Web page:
Posted in Inspiration
December 23, 2016
In these uncertain and challenging times, I take heart and inspiration from mentors near and far, living and passed. One that I look to pretty consistently is Howard Thurman, philosopher, theologian, educator, and civil rights leader. Thurman’s theology of radical nonviolence influenced and shaped a generation of civil rights activists, and he was a key mentor to leaders within the movement, including Martin Luther King, Jr. In 1944, he co-founded, along with Alfred Fisk, the first major interracial, interdenominational church in the United States. I will be reading his Meditations of the Heart over our break next week, and offer this excerpt and some of his encouraging words …
November 22, 2016
“Look well to the growing edge. All around us worlds are dying and new worlds are being born; all around us life is dying and life is being born. The fruit ripens on the tree, the roots are silently at work in the darkness of the earth against a time when there shall be new leaves, fresh blossoms, green fruit.
Dreading the conversation over the Thanksgiving table this week?
Not looking forward to reconnecting with a friend, colleague or relative who thinks very differently than you?
How about inviting them into a different kind of conversation—one that enables folks to hear one another across deep divides and to share differing perspectives without inflicting excessive injury.
Listening as an Ally
Try introducing the practices of deep listening to unlock a conversation where everyone can both speak their truth and hear other folks’ truths without convincing, berating, or arguing.
Try introducing the practices of deep listening to unlock a conversation where everyone can both speak their truth and hear other folks’ truths without convincing, berating, or arguing. It’s harder than you might think, especially when you think you are right. But remember, these loved ones probably think they are right, too. And, in entrenched conflicts, everyone generally tends to view themselves as the victim and others as holding all the power. Deep listening can be a powerful way to break through all of that.
In these times, deep listening seems more necessary than ever. So, take the risk to really listen to those around you without trying to convert them to your way of thinking. And ask them to take the risk to really listen to you too, without trying to convert you to their way of thinking. Some of what you hear may make your blood boil. Some may make you shake your head in wonder or despair. Some will make you want to ask more questions. This is good – seeking to understand does not imply you agree. Only that you are willing to explore. In the end, if you can use the guidelines shared below, you’ll create a safe space for conversation where you’ll end up still loving one another and you’ll be better informed and better able to engage in the tumult that is our political space this holiday season and beyond. Let us know what you learn!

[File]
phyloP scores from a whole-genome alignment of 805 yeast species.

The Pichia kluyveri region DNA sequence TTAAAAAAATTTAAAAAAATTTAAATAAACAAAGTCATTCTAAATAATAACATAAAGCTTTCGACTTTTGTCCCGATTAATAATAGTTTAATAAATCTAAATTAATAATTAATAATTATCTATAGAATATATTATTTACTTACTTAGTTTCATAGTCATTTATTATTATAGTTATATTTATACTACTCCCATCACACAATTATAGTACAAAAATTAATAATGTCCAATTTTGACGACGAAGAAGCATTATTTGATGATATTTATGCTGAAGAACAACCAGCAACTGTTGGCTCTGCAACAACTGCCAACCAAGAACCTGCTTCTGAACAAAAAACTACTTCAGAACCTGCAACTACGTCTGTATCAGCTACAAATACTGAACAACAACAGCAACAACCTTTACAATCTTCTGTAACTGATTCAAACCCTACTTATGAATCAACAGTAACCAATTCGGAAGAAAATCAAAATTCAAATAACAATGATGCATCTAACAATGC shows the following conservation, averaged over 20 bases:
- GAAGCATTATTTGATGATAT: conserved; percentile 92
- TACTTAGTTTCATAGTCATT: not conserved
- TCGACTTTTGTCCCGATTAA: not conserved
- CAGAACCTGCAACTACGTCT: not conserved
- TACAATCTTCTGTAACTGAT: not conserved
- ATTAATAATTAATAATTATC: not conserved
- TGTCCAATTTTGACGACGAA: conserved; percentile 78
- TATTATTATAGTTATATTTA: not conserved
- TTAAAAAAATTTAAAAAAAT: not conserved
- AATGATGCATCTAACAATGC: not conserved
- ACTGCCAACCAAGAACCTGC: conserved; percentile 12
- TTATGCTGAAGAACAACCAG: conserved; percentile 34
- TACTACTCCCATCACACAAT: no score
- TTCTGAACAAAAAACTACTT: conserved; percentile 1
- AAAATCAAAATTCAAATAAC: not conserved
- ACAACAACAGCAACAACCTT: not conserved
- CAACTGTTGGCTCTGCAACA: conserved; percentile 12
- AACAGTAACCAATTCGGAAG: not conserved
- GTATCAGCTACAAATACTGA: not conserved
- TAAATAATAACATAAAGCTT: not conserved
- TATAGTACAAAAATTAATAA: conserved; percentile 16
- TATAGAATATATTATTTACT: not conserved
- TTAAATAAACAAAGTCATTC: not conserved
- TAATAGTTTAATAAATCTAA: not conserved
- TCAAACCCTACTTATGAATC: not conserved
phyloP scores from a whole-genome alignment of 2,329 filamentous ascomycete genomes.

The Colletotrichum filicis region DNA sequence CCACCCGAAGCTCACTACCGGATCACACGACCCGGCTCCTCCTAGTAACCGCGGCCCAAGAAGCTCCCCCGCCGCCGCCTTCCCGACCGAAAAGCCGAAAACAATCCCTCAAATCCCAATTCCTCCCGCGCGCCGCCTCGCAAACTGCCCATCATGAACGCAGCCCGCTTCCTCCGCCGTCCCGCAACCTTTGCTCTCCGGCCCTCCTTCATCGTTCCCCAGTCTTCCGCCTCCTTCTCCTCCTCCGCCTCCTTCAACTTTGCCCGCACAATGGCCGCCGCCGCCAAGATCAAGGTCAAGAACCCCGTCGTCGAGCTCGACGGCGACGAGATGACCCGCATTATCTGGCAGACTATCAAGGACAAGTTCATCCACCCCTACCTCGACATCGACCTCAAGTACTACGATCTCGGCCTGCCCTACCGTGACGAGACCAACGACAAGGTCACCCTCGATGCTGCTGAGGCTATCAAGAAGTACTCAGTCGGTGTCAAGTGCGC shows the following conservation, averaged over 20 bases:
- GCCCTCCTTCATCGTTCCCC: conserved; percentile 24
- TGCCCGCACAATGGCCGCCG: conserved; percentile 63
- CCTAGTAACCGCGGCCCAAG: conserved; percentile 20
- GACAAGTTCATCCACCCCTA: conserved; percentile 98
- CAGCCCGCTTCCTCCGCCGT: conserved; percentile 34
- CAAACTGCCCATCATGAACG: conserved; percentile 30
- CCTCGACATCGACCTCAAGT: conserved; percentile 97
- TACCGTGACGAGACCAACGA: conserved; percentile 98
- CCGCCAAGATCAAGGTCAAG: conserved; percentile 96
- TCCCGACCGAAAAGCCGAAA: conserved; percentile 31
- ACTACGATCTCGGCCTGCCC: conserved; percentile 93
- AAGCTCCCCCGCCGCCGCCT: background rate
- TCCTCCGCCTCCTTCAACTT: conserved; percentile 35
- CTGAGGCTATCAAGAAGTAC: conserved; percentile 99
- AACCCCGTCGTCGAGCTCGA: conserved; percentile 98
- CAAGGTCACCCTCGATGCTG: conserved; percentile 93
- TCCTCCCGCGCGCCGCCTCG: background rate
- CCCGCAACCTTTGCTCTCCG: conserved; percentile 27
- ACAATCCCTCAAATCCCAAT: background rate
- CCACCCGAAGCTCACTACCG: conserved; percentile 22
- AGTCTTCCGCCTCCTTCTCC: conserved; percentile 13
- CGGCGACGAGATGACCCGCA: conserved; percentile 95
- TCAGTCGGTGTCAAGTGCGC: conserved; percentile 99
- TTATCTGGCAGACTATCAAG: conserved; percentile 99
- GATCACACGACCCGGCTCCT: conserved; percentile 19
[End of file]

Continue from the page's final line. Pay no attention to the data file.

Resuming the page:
Tips for Deep Listening
July 11, 2016
(Above: Video of a Boston #BlackLivesMatter protest)
In times of anger and grief and sadness, it is easy for me to retreat or to read endlessly or, worse, to tune out as if lives are not at stake.
There is much to depress us this week and, if we are awake, most weeks. I remembered this week that it is also possible to have joy during these hard times. In fact, as a colleague said to me, perhaps it is not just possible but necessary. We need to connect and celebrate because of all the craziness, not in spite of it. Perhaps it is a way of creating the world we want for ourselves and our children while in the midst of the world we need to drastically change.
Here are some moments of connectivity that brought me comfort or joy this horrible and regular US/global week:
July 1, 2016
Last week at the Institute during an internal training for our new cohort of Associates, my colleague Alia introduced a practice called ‘Secret Angels’. For those who are familiar with the Secret Santa idea, it is quite similar. You begin by randomly choosing a piece of paper with someone else’s name written on it. Then, for the duration of your time together, you must show appreciation and affection for this person, material or otherwise. You cannot reveal who you are throughout the exercise and you are allowed to elicit the support and collaboration of others. On this occasion the Secret Angel activity lasted three days and we were not allowed to spend money. Rather, we had to think of creative and resourceful ways of showing love for each other.
Some colleagues gave gifts, homemade items, drawings, written poems, chocolate and more. Others offered backrubs and massages. Some offered to do favors. Others arranged and delivered statements of appreciation, acknowledgement and sweet words of poetry. For those three days there was quite a LoveFest in the office! And this of course felt right at home since love is an integral component of our collaboration lens.
June 16, 2016